Aside from the Nobles, we fed the Viper seven other flavors of shells — from reloads to variants of Winchester to Remington to Federal — and it ate them all without complaint, as fast as the shooter can pull the trigger.  We made several trips around the clays course and the gun shoots easily to point-of-aim and swings well with its 28-inch barrel.

The only complaint on clays was the orange fiber optic on orange birds.  This is quite minor and if it’s a genuine issue for shooters, the optic can be swapped out for green.  On the flip side, after spending some time toting the gun around the bird fields, I was pleasantly surprised with the attention TriStar put into shaping the rear of the trigger guard.  Its half-moon curvature fits very comfortably against your hand as the gun is carried.

All of the Viper G2 synthetic models wear a soft-touch finish, which is one of the first things I noticed when lifting the gun from the box.  The grippy surface will be a real boon in duck blinds and other adverse hunting conditions.  While it does not appear to mar easily, I will be curious to see how it holds up through the years.


At the end of the 28-inch barrel is a fiber optic front sight, which can be swapped out for whatever color you desire (as long as it’s red or green). (Photo by Kristin Alberts)

As I’m certainly not an ambidextrous shooter, I was a tad perplexed to pull a left-handed semi-auto from the test box. Now I know how lefties feel.  But let me tell you, my left-handed shooting buddies were tickled to death because as all lefties seem to know, there’s some sort of grand shortage of left-handed semi-autos — and guns in general — coming from most manufacturers, especially at an affordable price point.

Weighing in at 6.8 pounds, the G2 initially feels a tad on the light side for handling magnum loads, but the recoil was surprisingly negligible.  I shot several tubes of Remington’s 3-inch HyperVelocity steel 1,700 fps rounds with no problem.  High five to TriStar for their gas system, which — unlike many budget-style manufacturers — is nicely machined of all metal components.

Just for kicks, we dropped a shell on the carrier to simulate a round that doesn’t lock into the tube and the gun fed and fired just dandy.  Likewise, the fit-and-finish is not only much better than I expected, in fact, I couldn’t find any cosmetic issues at all.  Now, let’s get to the best part.  The synthetic G2’s retail for $499, and are available from dealers for significantly less, though left-handed versions retail slightly higher at $549.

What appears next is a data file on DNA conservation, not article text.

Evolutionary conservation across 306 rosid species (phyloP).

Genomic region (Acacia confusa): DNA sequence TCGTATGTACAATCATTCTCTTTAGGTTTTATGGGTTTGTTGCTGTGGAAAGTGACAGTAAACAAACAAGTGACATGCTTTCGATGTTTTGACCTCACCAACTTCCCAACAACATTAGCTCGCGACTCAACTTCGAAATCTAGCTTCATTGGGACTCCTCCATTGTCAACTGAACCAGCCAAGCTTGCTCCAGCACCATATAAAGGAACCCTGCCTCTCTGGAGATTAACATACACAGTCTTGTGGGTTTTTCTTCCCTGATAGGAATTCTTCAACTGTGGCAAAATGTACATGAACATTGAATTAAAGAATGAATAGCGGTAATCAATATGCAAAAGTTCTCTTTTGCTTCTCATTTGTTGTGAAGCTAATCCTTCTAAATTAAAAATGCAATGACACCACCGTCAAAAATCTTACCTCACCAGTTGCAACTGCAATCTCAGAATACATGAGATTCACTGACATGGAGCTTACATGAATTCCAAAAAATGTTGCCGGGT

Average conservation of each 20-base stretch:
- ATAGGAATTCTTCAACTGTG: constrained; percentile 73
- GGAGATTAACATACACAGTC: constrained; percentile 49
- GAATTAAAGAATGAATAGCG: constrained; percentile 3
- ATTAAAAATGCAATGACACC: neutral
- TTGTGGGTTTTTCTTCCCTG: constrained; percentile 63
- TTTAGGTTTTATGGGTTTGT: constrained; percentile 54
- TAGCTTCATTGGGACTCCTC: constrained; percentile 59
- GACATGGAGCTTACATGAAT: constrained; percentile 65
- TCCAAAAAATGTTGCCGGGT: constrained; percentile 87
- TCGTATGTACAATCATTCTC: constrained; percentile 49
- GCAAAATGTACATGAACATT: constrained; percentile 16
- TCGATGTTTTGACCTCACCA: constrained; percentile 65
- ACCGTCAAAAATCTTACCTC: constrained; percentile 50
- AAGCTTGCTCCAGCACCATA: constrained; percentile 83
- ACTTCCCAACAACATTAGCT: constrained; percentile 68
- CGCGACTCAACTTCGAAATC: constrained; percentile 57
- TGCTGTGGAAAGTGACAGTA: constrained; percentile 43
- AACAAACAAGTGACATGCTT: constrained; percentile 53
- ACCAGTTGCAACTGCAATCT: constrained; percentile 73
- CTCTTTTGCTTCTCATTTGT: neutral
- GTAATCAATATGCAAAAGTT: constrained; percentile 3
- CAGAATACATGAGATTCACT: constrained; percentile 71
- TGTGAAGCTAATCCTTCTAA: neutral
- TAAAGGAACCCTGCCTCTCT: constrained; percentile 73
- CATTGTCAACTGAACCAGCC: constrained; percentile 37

A glimpse of what the TriStar looks like underneath. (Photo by Kristin Alberts)

More reasons to check out TriStar

In addition to semi-auto sporting shotguns like the Viper line, TriStar also offers a great selection of affordable O/U’s, pumps, trap guns, tactical shotguns, an industry specific 3-1/2 inch Mag category and a new line of pistols.  Kudos to TriStar for covering the bases of the shotgun market.  There are plenty of options from wood and nickel to straight synthetic to tactical and turkey.  I most appreciate their efforts to include multiple arms chambered for 20 and 28 gauge — as well as O/U’s in 16 and 28 gauges — not to mention multiple models for both youth and lefties.  Though many shooters are yet unfamiliar with TriStar, now is the time to get acquainted with these guns.

After running upwards of 400 rounds through our test gun, no matter how hard we tried, nobody could come up with any major gripes on either fit or function.  The Viper G2 looks like a sporty steal at its price tag.  How will it hold up after 3,000 or 30,000 rounds?  Only time will tell. But from the looks of the gun inside and out, as well as the attitude of the company and their warranty, I’d be more than willing to lay down my money for a TriStar.  If value is found where price meets performance, then it looks like TriStar has earned their moniker as The Value Experts.